The ease of doing business in Zimbabwe conference: What Vice-President Mnangagwa will tell the diaspora

Zimbabweans living in South Africa will this week press Vice President Emmerson Mnangagwa to address issues of trust - or lack thereoff - between government departments and citizens in the diaspora, and fully address issues of bad public perceptions.

Zimbabwe Digital News

Zimbabweans living in South Africa will this week press Vice President Emmerson Mnangagwa to address issues of trust – or lack thereoff – between government departments and citizens in the diaspora, and discuss issues of bad public perceptions.

Zimbabwe – currently battling acute cash shortages – is hoping that interventions by politicians and foreign missions, businesspeople, bankers, investors and traders will establish formal, low-cost, and secure channels for remittances and social security benefits among other matters, thereby encouraging investment and contributing to poverty reduction.

This hopefully will double the $1 billion that was remitted into Zimbabwe last year through official channels. But trust levels between President Robert Mugabe’s government and citizens is running low, especially among many in the diaspora who believe that bureaucracy and officialdom are a huge stumbling block in doing business in Zimbabwe, and this manifested in a number of ways.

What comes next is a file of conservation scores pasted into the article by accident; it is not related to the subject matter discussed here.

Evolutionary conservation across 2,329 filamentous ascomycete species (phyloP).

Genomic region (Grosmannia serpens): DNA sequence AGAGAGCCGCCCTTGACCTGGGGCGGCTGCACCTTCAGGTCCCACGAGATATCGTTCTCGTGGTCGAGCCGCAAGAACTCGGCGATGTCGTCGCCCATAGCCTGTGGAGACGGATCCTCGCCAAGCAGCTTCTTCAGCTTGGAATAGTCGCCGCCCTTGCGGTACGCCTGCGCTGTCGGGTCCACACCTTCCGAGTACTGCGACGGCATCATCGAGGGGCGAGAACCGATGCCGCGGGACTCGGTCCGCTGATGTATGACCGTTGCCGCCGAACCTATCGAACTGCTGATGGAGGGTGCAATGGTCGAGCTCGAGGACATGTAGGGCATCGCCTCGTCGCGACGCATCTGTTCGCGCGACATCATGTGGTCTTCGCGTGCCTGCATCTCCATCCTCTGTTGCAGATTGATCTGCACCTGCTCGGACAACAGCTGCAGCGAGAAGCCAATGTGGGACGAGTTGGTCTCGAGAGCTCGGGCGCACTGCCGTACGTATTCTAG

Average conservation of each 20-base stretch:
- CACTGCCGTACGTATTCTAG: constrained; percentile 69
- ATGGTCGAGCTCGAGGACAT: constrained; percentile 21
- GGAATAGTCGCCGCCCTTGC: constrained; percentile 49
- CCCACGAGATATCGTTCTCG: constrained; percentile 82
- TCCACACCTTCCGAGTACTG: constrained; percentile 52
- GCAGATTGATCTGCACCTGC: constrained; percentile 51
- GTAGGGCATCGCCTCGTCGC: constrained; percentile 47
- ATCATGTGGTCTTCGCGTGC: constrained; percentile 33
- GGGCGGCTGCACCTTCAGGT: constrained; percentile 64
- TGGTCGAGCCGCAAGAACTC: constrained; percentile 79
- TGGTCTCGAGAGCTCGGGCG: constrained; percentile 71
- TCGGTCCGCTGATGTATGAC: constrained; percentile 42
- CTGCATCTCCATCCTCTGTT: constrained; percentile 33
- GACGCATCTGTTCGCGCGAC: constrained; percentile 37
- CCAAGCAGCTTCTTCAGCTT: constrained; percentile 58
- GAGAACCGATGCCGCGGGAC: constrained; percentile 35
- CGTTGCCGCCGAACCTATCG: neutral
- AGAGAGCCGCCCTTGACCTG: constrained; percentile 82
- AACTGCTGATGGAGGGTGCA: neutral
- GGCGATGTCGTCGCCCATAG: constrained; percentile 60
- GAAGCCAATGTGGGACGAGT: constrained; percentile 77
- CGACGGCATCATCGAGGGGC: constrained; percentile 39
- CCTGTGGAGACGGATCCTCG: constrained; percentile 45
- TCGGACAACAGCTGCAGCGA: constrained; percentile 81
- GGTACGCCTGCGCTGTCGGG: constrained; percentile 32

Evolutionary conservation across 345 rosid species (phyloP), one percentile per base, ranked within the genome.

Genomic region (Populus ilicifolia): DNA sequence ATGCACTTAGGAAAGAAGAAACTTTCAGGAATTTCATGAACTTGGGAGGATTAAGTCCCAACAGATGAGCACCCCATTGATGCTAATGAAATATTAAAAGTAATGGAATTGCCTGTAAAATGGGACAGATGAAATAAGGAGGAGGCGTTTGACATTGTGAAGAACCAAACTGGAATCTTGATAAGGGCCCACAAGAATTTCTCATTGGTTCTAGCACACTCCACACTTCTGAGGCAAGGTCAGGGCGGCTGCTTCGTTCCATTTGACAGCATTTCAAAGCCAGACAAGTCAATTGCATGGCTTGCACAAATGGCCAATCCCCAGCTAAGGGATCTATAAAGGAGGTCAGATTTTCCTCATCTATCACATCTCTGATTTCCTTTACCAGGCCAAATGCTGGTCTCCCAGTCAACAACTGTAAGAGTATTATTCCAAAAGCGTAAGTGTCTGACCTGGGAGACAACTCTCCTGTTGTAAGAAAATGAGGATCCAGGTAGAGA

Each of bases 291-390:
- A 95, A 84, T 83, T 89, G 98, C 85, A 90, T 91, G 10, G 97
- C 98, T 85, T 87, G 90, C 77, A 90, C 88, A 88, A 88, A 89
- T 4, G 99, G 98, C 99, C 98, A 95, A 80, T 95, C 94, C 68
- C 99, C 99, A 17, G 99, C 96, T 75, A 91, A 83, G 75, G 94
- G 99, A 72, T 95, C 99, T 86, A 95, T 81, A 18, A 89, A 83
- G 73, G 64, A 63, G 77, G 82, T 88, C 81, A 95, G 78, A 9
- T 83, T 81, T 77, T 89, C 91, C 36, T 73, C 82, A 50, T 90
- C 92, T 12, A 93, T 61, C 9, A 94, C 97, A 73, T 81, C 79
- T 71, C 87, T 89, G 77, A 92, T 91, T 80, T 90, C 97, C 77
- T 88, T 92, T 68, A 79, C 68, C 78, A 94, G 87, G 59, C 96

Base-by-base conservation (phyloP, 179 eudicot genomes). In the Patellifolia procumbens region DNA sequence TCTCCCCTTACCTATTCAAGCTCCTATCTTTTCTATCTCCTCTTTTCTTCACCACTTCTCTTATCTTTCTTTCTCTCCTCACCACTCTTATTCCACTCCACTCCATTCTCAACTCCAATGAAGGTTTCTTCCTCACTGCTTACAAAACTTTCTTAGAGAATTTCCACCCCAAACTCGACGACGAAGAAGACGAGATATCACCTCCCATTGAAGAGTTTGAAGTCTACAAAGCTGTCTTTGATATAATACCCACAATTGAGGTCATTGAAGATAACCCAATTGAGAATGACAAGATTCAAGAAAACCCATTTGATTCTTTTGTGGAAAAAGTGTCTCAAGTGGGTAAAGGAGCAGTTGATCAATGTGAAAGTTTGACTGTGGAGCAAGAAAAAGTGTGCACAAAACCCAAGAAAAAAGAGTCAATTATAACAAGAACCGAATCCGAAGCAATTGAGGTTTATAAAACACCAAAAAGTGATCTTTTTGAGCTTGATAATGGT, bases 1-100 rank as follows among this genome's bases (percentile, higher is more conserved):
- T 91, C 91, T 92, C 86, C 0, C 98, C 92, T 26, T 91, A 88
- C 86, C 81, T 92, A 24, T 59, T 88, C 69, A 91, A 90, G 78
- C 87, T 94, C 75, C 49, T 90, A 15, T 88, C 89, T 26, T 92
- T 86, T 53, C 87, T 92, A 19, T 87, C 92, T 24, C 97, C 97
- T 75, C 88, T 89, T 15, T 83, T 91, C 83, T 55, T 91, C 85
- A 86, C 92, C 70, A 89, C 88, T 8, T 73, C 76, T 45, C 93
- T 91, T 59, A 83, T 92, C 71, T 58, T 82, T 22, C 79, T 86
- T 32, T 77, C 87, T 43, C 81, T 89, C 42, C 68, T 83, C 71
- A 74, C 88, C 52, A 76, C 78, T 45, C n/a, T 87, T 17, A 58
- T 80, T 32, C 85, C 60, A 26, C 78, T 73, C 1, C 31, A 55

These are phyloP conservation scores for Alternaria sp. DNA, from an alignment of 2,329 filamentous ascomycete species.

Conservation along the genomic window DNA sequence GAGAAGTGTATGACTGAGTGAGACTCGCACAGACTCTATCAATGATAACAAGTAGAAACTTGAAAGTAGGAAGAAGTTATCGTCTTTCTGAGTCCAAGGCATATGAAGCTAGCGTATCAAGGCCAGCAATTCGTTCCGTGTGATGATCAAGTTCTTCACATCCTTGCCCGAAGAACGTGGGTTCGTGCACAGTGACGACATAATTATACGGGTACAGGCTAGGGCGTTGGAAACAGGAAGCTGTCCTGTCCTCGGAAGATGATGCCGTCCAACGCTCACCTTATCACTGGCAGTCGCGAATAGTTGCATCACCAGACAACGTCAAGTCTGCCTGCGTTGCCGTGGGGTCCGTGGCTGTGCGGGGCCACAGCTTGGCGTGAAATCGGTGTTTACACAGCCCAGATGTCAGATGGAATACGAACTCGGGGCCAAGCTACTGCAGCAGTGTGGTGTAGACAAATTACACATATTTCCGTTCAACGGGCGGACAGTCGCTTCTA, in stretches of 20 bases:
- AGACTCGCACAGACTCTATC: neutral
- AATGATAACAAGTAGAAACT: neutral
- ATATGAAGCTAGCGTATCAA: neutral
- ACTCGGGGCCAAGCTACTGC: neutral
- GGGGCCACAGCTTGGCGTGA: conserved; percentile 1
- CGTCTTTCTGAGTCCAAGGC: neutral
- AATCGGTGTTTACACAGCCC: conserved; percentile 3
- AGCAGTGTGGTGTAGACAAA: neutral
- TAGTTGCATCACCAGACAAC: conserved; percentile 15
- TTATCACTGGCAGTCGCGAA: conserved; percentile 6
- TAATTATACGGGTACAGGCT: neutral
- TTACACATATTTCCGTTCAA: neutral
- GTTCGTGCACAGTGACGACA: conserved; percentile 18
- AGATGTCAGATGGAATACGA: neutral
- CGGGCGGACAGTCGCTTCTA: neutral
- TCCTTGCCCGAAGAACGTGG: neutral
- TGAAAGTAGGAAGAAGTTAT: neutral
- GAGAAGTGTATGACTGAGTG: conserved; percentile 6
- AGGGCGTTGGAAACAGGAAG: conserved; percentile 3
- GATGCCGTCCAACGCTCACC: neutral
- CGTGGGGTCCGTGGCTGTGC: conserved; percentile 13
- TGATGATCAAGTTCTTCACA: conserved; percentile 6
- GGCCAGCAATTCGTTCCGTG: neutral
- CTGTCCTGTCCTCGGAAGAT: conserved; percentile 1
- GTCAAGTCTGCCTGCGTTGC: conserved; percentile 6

“We can all point to examples of slow decision-making, and we all know how difficult it is to conduct business in a depressed economy like Zimbabwe, and to obtain permits,” President of the Zim-SA forum, Anele Ndlovu said at a recent symposium between Zimbabweans in South Africa, and a government delegation.

“My organisation (Zim-SA Forum) has already formed consortiums with Zimbabweans who are experts in various fields who want to get involved in areas like construction and development projects in Zimbabwe, as well as investments. But it is frustrating to see that our own people, highly qualified people in these areas, are excluded from bulk projects, in favour of foreign companies, Chinese companies or other foreign organisations. Road and infrastructure construction is one example.”

“What Zimbabwe needs is to create an enabling environment and an accommodating environment.
He added that Zimbabweans generally, and those in the diaspora in particular were very interested in contributing to the re-development of the country, but at the same time they were very suspicious and sceptical, as many of the members in the Zim-SA Forum had raised issues of security of investment, issues of corruption, bureaucracy, controls, decision making and waste of resources.

This week Mr Ndlovu released a press statement with plans of Vice President Mnangagwa’s itinerary, saying the VP’s delegation would include Minister of Finance Patrick Chinamasa, Governor of the Reserve Bank Godwin Mangudya, Minister of Macro Economic Planning and Investment Promotion Obert Mpofu, Minister of Industry and Commerce Mike Bimha, Minister of Small and Medium Enterprise Development Sithembiso Nyoni and Minister of Mines and Mining Development Walter Chidhakwa.

 

Twelve Point agenda

The Zim-SA Forum listed in the press statement a 12-point draft that will be central to VP Mnangagwa’s presentation to Zimbabwe’s SA diaspora contingent which will trace the economic situation of Zimbabwe from 2009, saying that:

1: The country was experiencing hyperinflation that breached 500 billion percent.
2: Liquidity shortage was the order of the day
3: Company closures, liquidations and retrenchments were common.